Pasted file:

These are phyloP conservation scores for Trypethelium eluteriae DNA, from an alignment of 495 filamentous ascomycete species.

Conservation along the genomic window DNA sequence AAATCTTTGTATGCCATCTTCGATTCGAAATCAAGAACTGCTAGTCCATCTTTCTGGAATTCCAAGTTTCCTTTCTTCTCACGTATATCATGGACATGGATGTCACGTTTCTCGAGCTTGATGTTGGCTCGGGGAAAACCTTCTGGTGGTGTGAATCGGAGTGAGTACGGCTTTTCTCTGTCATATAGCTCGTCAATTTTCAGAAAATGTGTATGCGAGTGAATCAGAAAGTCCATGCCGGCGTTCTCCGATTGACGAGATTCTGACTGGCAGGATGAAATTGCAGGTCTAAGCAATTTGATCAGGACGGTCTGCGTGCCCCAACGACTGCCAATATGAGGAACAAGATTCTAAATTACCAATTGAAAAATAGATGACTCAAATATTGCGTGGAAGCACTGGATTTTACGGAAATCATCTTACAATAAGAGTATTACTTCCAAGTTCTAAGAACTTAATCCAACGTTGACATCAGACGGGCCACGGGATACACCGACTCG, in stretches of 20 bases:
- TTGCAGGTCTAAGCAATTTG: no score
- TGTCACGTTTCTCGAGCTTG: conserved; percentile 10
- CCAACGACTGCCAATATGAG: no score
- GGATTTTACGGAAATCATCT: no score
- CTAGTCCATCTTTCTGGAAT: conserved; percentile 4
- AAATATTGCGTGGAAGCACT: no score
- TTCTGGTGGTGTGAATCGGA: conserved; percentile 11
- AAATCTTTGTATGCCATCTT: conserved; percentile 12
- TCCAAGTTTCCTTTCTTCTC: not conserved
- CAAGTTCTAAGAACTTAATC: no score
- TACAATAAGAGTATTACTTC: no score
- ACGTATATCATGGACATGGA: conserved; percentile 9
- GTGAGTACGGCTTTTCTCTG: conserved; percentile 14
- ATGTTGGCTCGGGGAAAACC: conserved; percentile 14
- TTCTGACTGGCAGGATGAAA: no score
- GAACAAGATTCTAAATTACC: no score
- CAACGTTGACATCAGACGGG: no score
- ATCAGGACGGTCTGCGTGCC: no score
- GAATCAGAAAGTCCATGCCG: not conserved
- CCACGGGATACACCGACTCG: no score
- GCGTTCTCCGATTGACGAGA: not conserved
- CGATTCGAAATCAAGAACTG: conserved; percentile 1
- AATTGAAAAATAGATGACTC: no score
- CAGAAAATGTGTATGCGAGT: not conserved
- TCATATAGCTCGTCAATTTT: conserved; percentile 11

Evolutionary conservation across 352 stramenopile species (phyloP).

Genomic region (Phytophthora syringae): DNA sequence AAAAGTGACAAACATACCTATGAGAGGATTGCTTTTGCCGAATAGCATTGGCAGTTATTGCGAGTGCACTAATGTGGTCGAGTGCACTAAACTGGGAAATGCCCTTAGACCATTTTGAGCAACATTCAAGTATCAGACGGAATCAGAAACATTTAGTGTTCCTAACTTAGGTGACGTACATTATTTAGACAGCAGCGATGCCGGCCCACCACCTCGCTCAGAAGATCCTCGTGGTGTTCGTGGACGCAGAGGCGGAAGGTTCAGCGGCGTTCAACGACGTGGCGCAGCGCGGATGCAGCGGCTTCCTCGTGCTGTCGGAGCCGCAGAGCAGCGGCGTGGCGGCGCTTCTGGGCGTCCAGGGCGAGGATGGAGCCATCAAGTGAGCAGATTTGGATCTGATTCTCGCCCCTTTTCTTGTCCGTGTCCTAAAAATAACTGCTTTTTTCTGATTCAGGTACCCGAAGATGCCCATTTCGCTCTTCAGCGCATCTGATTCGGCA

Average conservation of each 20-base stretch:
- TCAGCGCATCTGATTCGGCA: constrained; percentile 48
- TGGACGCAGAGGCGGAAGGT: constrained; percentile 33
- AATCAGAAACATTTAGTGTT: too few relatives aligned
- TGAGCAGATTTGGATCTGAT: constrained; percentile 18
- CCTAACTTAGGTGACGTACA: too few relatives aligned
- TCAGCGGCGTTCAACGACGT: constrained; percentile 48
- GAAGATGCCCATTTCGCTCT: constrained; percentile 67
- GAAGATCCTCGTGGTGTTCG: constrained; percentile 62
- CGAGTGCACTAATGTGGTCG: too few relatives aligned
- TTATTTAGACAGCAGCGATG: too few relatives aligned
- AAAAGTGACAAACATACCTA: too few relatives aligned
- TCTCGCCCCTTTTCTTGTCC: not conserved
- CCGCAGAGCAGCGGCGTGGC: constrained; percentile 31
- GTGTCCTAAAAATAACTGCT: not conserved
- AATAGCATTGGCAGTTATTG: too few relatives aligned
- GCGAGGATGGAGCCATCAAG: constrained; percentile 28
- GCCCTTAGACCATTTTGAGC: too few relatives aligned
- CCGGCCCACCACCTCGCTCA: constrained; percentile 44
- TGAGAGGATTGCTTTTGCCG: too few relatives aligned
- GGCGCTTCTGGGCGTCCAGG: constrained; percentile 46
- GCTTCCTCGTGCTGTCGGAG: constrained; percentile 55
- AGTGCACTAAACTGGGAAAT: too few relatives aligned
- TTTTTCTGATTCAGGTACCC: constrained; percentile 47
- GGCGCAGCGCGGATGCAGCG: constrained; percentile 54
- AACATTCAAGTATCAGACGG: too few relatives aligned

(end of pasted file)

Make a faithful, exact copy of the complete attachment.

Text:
These are phyloP conservation scores for Trypethelium eluteriae DNA, from an alignment of 495 filamentous ascomycete species.

Conservation along the genomic window DNA sequence AAATCTTTGTATGCCATCTTCGATTCGAAATCAAGAACTGCTAGTCCATCTTTCTGGAATTCCAAGTTTCCTTTCTTCTCACGTATATCATGGACATGGATGTCACGTTTCTCGAGCTTGATGTTGGCTCGGGGAAAACCTTCTGGTGGTGTGAATCGGAGTGAGTACGGCTTTTCTCTGTCATATAGCTCGTCAATTTTCAGAAAATGTGTATGCGAGTGAATCAGAAAGTCCATGCCGGCGTTCTCCGATTGACGAGATTCTGACTGGCAGGATGAAATTGCAGGTCTAAGCAATTTGATCAGGACGGTCTGCGTGCCCCAACGACTGCCAATATGAGGAACAAGATTCTAAATTACCAATTGAAAAATAGATGACTCAAATATTGCGTGGAAGCACTGGATTTTACGGAAATCATCTTACAATAAGAGTATTACTTCCAAGTTCTAAGAACTTAATCCAACGTTGACATCAGACGGGCCACGGGATACACCGACTCG, in stretches of 20 bases:
- TTGCAGGTCTAAGCAATTTG: no score
- TGTCACGTTTCTCGAGCTTG: conserved; percentile 10
- CCAACGACTGCCAATATGAG: no score
- GGATTTTACGGAAATCATCT: no score
- CTAGTCCATCTTTCTGGAAT: conserved; percentile 4
- AAATATTGCGTGGAAGCACT: no score
- TTCTGGTGGTGTGAATCGGA: conserved; percentile 11
- AAATCTTTGTATGCCATCTT: conserved; percentile 12
- TCCAAGTTTCCTTTCTTCTC: not conserved
- CAAGTTCTAAGAACTTAATC: no score
- TACAATAAGAGTATTACTTC: no score
- ACGTATATCATGGACATGGA: conserved; percentile 9
- GTGAGTACGGCTTTTCTCTG: conserved; percentile 14
- ATGTTGGCTCGGGGAAAACC: conserved; percentile 14
- TTCTGACTGGCAGGATGAAA: no score
- GAACAAGATTCTAAATTACC: no score
- CAACGTTGACATCAGACGGG: no score
- ATCAGGACGGTCTGCGTGCC: no score
- GAATCAGAAAGTCCATGCCG: not conserved
- CCACGGGATACACCGACTCG: no score
- GCGTTCTCCGATTGACGAGA: not conserved
- CGATTCGAAATCAAGAACTG: conserved; percentile 1
- AATTGAAAAATAGATGACTC: no score
- CAGAAAATGTGTATGCGAGT: not conserved
- TCATATAGCTCGTCAATTTT: conserved; percentile 11

Evolutionary conservation across 352 stramenopile species (phyloP).

Genomic region (Phytophthora syringae): DNA sequence AAAAGTGACAAACATACCTATGAGAGGATTGCTTTTGCCGAATAGCATTGGCAGTTATTGCGAGTGCACTAATGTGGTCGAGTGCACTAAACTGGGAAATGCCCTTAGACCATTTTGAGCAACATTCAAGTATCAGACGGAATCAGAAACATTTAGTGTTCCTAACTTAGGTGACGTACATTATTTAGACAGCAGCGATGCCGGCCCACCACCTCGCTCAGAAGATCCTCGTGGTGTTCGTGGACGCAGAGGCGGAAGGTTCAGCGGCGTTCAACGACGTGGCGCAGCGCGGATGCAGCGGCTTCCTCGTGCTGTCGGAGCCGCAGAGCAGCGGCGTGGCGGCGCTTCTGGGCGTCCAGGGCGAGGATGGAGCCATCAAGTGAGCAGATTTGGATCTGATTCTCGCCCCTTTTCTTGTCCGTGTCCTAAAAATAACTGCTTTTTTCTGATTCAGGTACCCGAAGATGCCCATTTCGCTCTTCAGCGCATCTGATTCGGCA

Average conservation of each 20-base stretch:
- TCAGCGCATCTGATTCGGCA: constrained; percentile 48
- TGGACGCAGAGGCGGAAGGT: constrained; percentile 33
- AATCAGAAACATTTAGTGTT: too few relatives aligned
- TGAGCAGATTTGGATCTGAT: constrained; percentile 18
- CCTAACTTAGGTGACGTACA: too few relatives aligned
- TCAGCGGCGTTCAACGACGT: constrained; percentile 48
- GAAGATGCCCATTTCGCTCT: constrained; percentile 67
- GAAGATCCTCGTGGTGTTCG: constrained; percentile 62
- CGAGTGCACTAATGTGGTCG: too few relatives aligned
- TTATTTAGACAGCAGCGATG: too few relatives aligned
- AAAAGTGACAAACATACCTA: too few relatives aligned
- TCTCGCCCCTTTTCTTGTCC: not conserved
- CCGCAGAGCAGCGGCGTGGC: constrained; percentile 31
- GTGTCCTAAAAATAACTGCT: not conserved
- AATAGCATTGGCAGTTATTG: too few relatives aligned
- GCGAGGATGGAGCCATCAAG: constrained; percentile 28
- GCCCTTAGACCATTTTGAGC: too few relatives aligned
- CCGGCCCACCACCTCGCTCA: constrained; percentile 44
- TGAGAGGATTGCTTTTGCCG: too few relatives aligned
- GGCGCTTCTGGGCGTCCAGG: constrained; percentile 46
- GCTTCCTCGTGCTGTCGGAG: constrained; percentile 55
- AGTGCACTAAACTGGGAAAT: too few relatives aligned
- TTTTTCTGATTCAGGTACCC: constrained; percentile 47
- GGCGCAGCGCGGATGCAGCG: constrained; percentile 54
- AACATTCAAGTATCAGACGG: too few relatives aligned